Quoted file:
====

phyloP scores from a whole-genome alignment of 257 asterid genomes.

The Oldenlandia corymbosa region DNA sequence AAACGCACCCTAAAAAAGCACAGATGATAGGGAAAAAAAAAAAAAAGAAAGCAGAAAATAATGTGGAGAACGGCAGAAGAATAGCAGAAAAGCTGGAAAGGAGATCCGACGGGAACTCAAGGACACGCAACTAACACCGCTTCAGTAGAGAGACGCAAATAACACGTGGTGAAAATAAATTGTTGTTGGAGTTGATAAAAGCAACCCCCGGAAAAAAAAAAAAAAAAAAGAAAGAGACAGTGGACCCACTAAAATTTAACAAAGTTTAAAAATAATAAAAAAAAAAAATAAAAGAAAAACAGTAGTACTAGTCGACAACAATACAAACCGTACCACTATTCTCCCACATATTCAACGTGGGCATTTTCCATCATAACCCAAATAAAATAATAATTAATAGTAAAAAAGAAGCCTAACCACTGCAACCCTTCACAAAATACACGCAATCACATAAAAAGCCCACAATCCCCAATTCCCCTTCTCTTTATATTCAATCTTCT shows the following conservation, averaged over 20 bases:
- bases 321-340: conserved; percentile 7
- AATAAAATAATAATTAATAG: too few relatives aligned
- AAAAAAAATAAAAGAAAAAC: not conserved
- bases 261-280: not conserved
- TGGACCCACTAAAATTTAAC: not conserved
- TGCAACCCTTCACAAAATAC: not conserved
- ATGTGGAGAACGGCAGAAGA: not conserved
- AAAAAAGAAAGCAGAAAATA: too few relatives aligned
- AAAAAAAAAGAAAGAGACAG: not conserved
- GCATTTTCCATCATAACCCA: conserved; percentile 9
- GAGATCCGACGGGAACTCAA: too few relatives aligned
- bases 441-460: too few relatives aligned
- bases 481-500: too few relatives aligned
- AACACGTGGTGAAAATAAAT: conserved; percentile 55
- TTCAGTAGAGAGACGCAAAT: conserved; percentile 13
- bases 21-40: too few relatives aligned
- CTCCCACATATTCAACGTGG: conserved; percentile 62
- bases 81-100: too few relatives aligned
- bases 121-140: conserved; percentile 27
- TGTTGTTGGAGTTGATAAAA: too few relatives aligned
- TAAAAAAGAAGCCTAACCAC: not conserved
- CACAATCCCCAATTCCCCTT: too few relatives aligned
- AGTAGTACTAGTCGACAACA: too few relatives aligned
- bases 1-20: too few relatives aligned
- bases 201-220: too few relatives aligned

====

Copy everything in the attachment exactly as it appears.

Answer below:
phyloP scores from a whole-genome alignment of 257 asterid genomes.

The Oldenlandia corymbosa region DNA sequence AAACGCACCCTAAAAAAGCACAGATGATAGGGAAAAAAAAAAAAAAGAAAGCAGAAAATAATGTGGAGAACGGCAGAAGAATAGCAGAAAAGCTGGAAAGGAGATCCGACGGGAACTCAAGGACACGCAACTAACACCGCTTCAGTAGAGAGACGCAAATAACACGTGGTGAAAATAAATTGTTGTTGGAGTTGATAAAAGCAACCCCCGGAAAAAAAAAAAAAAAAAAGAAAGAGACAGTGGACCCACTAAAATTTAACAAAGTTTAAAAATAATAAAAAAAAAAAATAAAAGAAAAACAGTAGTACTAGTCGACAACAATACAAACCGTACCACTATTCTCCCACATATTCAACGTGGGCATTTTCCATCATAACCCAAATAAAATAATAATTAATAGTAAAAAAGAAGCCTAACCACTGCAACCCTTCACAAAATACACGCAATCACATAAAAAGCCCACAATCCCCAATTCCCCTTCTCTTTATATTCAATCTTCT shows the following conservation, averaged over 20 bases:
- bases 321-340: conserved; percentile 7
- AATAAAATAATAATTAATAG: too few relatives aligned
- AAAAAAAATAAAAGAAAAAC: not conserved
- bases 261-280: not conserved
- TGGACCCACTAAAATTTAAC: not conserved
- TGCAACCCTTCACAAAATAC: not conserved
- ATGTGGAGAACGGCAGAAGA: not conserved
- AAAAAAGAAAGCAGAAAATA: too few relatives aligned
- AAAAAAAAAGAAAGAGACAG: not conserved
- GCATTTTCCATCATAACCCA: conserved; percentile 9
- GAGATCCGACGGGAACTCAA: too few relatives aligned
- bases 441-460: too few relatives aligned
- bases 481-500: too few relatives aligned
- AACACGTGGTGAAAATAAAT: conserved; percentile 55
- TTCAGTAGAGAGACGCAAAT: conserved; percentile 13
- bases 21-40: too few relatives aligned
- CTCCCACATATTCAACGTGG: conserved; percentile 62
- bases 81-100: too few relatives aligned
- bases 121-140: conserved; percentile 27
- TGTTGTTGGAGTTGATAAAA: too few relatives aligned
- TAAAAAAGAAGCCTAACCAC: not conserved
- CACAATCCCCAATTCCCCTT: too few relatives aligned
- AGTAGTACTAGTCGACAACA: too few relatives aligned
- bases 1-20: too few relatives aligned
- bases 201-220: too few relatives aligned